Researchers from NSSL’s Radar Research and Development Division are perfecting their radar relay handoff as they rotate through Birch Bay, Washington to operate the NOAA-Xband dual-POLarized (NO-XP) mobile radar in support of the 2010 Winter Olympic and Paralympic Games.
NSSL was invited to use the NO-XP to participate in SNOW-V10, the Science and NOWcasting of Olympic Weather for Vancouver 2010 in support of nowcasting operations for the Cypress Mountain venue, where freestyle skiing, snowboard, and snowboard halfpipe competitions are taking place. The NO-XP radar operates on a sensitive wavelength to detect smaller particles such as snow. The dual-polarization capability provides valuable details on the size and shape of these particles.
The NO-XP radar is currently located in Birch Bay, Washington, with an unobstructed view to the northwest towards Cypress Mountain near Vancouver. The team sends the radar data to forecasters via wireless internet in real time to identify the melting level and how it changes with time. They also call attention to precipitation moving in from the west that may not be seen by the Canadian radar because of the mountains.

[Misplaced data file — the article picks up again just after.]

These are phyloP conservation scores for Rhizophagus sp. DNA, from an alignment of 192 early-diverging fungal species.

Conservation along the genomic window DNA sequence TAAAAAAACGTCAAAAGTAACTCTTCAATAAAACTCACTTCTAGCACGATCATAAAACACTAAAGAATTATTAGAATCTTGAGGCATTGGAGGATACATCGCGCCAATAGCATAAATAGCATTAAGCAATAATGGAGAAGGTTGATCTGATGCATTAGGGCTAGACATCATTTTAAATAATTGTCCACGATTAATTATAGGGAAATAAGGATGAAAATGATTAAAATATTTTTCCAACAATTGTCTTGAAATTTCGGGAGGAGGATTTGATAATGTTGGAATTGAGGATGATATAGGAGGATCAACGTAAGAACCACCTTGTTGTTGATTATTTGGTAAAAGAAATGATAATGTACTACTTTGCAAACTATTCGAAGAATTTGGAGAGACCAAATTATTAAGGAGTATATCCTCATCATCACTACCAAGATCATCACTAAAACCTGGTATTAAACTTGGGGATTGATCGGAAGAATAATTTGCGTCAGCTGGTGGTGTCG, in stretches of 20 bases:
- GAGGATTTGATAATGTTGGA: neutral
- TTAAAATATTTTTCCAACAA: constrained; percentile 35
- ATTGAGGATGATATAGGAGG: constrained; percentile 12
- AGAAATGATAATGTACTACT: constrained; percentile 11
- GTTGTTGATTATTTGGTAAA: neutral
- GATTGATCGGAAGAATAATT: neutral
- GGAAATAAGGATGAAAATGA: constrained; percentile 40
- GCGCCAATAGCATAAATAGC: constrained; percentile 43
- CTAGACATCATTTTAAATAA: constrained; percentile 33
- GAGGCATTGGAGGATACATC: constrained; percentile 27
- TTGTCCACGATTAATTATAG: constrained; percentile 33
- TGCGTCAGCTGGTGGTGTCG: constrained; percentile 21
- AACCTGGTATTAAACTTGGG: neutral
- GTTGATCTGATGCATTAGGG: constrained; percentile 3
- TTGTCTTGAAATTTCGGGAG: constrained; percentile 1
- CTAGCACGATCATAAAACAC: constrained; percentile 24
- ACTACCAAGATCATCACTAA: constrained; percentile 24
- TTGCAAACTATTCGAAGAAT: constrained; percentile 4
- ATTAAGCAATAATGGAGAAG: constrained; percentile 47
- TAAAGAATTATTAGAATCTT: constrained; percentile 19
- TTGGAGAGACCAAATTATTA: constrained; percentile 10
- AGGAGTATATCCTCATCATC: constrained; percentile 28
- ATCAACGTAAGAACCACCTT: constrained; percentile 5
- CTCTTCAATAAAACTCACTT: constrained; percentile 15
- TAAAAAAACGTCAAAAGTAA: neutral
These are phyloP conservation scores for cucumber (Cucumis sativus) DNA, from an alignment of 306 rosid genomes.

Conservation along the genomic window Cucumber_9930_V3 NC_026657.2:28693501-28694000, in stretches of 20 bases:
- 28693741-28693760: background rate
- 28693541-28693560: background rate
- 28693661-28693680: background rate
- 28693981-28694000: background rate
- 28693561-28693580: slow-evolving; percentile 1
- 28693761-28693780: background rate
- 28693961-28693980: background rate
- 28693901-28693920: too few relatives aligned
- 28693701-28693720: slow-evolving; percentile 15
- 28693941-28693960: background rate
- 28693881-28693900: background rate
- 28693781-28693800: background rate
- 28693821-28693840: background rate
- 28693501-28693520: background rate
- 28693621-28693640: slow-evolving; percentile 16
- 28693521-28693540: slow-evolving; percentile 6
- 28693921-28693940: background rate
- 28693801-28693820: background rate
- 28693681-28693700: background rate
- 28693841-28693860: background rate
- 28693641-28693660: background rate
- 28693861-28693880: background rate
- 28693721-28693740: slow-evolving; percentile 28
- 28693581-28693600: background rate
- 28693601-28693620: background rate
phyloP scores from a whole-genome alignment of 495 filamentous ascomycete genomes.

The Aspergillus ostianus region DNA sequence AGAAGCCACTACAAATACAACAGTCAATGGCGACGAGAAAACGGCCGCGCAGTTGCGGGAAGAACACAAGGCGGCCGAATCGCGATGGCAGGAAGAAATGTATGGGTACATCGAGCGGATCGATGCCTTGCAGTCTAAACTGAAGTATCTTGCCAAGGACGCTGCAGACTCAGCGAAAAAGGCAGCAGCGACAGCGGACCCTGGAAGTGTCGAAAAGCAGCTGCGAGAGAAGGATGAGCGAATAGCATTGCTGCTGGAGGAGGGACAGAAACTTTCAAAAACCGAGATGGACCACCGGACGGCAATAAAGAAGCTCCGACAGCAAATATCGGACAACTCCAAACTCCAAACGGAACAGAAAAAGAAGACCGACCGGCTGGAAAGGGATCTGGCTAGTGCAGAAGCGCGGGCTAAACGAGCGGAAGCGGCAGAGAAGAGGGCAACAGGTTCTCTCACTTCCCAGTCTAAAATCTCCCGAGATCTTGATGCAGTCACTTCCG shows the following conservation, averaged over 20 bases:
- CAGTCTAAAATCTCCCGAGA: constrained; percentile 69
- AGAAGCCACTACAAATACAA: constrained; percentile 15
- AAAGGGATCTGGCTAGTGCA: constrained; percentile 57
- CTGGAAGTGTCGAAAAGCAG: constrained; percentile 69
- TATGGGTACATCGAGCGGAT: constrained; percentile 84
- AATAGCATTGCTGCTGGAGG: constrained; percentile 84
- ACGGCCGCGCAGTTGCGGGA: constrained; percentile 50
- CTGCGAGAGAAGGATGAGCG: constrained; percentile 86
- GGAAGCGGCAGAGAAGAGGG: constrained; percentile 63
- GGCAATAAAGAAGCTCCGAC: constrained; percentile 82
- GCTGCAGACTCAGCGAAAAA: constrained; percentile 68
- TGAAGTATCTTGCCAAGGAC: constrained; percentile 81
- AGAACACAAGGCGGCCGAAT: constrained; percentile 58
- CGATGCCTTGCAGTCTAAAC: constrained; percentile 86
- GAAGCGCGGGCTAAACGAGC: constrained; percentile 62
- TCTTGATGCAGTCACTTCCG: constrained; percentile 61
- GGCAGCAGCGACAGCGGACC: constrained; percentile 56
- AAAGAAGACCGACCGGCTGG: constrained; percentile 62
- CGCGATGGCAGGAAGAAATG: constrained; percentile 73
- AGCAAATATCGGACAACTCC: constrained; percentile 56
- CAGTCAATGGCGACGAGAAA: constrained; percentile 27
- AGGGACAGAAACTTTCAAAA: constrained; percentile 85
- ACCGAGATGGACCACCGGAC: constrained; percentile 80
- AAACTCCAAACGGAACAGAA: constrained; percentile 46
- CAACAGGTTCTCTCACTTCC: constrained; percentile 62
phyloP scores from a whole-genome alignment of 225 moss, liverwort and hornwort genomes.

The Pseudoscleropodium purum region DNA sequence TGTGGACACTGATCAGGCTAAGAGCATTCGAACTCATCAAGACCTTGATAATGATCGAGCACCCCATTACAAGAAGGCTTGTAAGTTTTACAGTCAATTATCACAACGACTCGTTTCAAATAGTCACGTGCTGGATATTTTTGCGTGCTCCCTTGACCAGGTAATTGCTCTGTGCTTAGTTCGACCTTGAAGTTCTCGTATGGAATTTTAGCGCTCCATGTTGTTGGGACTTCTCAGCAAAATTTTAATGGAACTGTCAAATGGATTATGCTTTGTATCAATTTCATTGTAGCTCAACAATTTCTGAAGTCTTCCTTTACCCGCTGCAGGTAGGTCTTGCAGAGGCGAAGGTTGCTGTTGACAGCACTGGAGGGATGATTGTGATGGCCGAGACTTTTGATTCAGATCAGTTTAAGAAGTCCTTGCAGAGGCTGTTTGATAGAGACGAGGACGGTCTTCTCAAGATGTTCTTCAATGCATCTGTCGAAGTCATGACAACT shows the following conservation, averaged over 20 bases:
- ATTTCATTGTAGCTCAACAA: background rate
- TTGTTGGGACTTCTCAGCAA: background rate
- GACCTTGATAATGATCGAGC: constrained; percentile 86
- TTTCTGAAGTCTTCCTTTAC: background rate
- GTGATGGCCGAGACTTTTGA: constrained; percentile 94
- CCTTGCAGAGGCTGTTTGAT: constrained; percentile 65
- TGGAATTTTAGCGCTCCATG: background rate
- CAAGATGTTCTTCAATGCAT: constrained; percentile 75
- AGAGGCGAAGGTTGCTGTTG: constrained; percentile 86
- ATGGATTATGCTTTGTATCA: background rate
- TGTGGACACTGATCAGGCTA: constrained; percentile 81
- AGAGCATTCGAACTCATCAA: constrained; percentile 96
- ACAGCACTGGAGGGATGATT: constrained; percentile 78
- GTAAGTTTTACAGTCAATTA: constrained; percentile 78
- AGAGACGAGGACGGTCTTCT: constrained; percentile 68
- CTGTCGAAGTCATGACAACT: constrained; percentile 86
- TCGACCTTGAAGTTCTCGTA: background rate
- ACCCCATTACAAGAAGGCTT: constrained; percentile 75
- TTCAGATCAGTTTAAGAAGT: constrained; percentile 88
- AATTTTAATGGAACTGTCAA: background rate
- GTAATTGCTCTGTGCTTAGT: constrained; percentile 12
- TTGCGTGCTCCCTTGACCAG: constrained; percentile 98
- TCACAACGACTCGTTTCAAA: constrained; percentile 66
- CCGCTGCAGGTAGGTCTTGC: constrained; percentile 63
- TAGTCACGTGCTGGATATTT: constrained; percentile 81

Researchers have their own team goal to accomplish – the want to understand the generation and evolution of snow and rain in mountainous terrain.
“Location and evolution of the melting zone is crucial and it can be mapped very well with a polarimetric radar. Verification of the signatures can be made in this particular location because the Olympic forecasting team has instruments on much of the mountain, and at many heights and locations. It will be a great comparison to improve verification and help understanding,” said Dusan Zrnic, part of the NSSL team.
The radar will remain in Birch Bay through the Paralympic Games set for March 12-21 2010.